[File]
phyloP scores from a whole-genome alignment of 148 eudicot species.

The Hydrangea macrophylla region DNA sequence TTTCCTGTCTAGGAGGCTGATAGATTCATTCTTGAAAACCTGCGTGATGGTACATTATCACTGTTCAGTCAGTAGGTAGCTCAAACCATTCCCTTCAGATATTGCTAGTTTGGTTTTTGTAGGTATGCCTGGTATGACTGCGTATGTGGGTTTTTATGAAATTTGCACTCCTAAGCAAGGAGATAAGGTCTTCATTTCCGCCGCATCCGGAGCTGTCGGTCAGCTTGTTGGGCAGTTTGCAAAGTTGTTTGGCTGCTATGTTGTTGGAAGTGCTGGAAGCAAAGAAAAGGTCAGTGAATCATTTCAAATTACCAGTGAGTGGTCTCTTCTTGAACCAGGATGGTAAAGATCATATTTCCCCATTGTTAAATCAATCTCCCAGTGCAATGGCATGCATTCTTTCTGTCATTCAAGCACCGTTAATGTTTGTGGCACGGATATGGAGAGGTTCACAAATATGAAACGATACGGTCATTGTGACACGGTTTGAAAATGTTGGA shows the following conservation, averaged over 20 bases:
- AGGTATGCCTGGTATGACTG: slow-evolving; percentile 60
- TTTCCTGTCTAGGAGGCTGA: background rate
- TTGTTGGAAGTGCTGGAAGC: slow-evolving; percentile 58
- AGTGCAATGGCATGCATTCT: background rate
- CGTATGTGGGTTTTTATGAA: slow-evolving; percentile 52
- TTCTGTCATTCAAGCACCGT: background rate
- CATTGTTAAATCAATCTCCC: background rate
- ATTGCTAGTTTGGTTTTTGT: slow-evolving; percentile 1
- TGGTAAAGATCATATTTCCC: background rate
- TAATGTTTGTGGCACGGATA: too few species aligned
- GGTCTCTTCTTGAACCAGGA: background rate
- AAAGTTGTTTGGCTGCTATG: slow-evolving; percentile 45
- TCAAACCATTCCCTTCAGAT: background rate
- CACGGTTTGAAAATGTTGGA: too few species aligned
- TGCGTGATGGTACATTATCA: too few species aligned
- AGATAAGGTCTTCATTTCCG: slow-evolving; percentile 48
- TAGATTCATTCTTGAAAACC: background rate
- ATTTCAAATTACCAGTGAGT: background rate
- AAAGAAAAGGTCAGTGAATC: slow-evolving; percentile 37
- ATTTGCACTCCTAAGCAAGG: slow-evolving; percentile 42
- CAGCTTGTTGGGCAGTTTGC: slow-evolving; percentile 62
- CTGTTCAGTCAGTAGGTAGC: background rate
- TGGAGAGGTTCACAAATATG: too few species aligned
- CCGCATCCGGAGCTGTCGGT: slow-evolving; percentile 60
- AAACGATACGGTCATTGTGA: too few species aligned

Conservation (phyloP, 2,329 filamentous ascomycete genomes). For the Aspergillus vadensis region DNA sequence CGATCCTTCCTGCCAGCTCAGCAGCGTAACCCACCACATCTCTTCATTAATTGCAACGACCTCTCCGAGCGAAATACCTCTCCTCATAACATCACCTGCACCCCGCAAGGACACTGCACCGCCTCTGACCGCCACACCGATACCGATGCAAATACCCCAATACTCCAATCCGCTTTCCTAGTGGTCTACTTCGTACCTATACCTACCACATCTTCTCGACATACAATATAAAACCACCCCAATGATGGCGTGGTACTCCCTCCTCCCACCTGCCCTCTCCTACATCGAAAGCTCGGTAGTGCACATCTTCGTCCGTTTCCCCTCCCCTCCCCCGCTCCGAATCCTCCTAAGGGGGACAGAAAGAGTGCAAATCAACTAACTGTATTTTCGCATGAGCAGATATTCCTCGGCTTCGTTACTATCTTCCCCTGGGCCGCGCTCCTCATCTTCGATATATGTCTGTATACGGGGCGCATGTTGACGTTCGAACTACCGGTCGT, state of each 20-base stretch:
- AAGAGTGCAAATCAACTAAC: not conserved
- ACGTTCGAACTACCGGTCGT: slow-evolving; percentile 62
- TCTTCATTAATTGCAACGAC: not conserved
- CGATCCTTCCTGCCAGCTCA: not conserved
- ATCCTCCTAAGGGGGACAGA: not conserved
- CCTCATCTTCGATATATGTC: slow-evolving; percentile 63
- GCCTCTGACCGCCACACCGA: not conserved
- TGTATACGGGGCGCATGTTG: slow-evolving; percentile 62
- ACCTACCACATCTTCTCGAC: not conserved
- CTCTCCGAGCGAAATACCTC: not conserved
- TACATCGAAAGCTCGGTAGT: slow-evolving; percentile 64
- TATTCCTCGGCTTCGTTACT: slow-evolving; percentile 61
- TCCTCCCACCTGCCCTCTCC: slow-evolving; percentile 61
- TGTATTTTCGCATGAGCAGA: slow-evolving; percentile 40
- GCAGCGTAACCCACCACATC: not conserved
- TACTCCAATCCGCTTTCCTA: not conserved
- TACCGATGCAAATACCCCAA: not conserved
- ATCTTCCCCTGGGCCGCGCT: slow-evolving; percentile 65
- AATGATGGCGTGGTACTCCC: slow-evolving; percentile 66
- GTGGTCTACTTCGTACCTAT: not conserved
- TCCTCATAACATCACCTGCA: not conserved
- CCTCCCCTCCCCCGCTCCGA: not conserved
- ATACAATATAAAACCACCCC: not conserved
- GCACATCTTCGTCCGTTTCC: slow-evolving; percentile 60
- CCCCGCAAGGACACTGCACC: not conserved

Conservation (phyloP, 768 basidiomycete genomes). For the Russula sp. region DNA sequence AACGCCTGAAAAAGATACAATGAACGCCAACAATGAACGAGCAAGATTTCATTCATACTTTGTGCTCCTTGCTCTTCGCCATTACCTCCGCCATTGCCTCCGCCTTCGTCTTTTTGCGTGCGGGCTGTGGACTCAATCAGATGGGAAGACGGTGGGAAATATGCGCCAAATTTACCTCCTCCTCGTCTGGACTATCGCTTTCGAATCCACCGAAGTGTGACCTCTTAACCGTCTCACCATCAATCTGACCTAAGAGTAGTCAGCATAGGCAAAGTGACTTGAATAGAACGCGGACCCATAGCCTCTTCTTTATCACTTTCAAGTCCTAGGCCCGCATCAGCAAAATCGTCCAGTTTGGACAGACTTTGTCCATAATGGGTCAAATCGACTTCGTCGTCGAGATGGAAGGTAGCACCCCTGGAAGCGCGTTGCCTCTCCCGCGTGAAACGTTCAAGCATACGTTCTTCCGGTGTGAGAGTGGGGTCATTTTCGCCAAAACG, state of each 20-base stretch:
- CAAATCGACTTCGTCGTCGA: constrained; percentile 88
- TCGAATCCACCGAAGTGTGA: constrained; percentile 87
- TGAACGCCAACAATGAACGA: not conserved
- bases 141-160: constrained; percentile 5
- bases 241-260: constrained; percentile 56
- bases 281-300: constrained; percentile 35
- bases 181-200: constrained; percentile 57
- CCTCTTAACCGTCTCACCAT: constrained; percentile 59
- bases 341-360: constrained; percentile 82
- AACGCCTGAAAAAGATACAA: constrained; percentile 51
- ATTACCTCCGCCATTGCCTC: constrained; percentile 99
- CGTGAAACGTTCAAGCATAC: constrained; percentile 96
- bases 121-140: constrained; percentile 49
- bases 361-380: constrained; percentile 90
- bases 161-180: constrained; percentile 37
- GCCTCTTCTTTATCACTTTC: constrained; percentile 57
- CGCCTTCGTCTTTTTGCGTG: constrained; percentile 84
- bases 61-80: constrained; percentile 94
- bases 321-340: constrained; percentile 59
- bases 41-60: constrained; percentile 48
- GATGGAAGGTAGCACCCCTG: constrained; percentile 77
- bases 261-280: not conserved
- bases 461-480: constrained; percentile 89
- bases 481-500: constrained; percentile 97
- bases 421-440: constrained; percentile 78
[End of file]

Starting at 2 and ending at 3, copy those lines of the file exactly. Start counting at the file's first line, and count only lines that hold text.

The Hydrangea macrophylla region DNA sequence TTTCCTGTCTAGGAGGCTGATAGATTCATTCTTGAAAACCTGCGTGATGGTACATTATCACTGTTCAGTCAGTAGGTAGCTCAAACCATTCCCTTCAGATATTGCTAGTTTGGTTTTTGTAGGTATGCCTGGTATGACTGCGTATGTGGGTTTTTATGAAATTTGCACTCCTAAGCAAGGAGATAAGGTCTTCATTTCCGCCGCATCCGGAGCTGTCGGTCAGCTTGTTGGGCAGTTTGCAAAGTTGTTTGGCTGCTATGTTGTTGGAAGTGCTGGAAGCAAAGAAAAGGTCAGTGAATCATTTCAAATTACCAGTGAGTGGTCTCTTCTTGAACCAGGATGGTAAAGATCATATTTCCCCATTGTTAAATCAATCTCCCAGTGCAATGGCATGCATTCTTTCTGTCATTCAAGCACCGTTAATGTTTGTGGCACGGATATGGAGAGGTTCACAAATATGAAACGATACGGTCATTGTGACACGGTTTGAAAATGTTGGA shows the following conservation, averaged over 20 bases:
- AGGTATGCCTGGTATGACTG: slow-evolving; percentile 60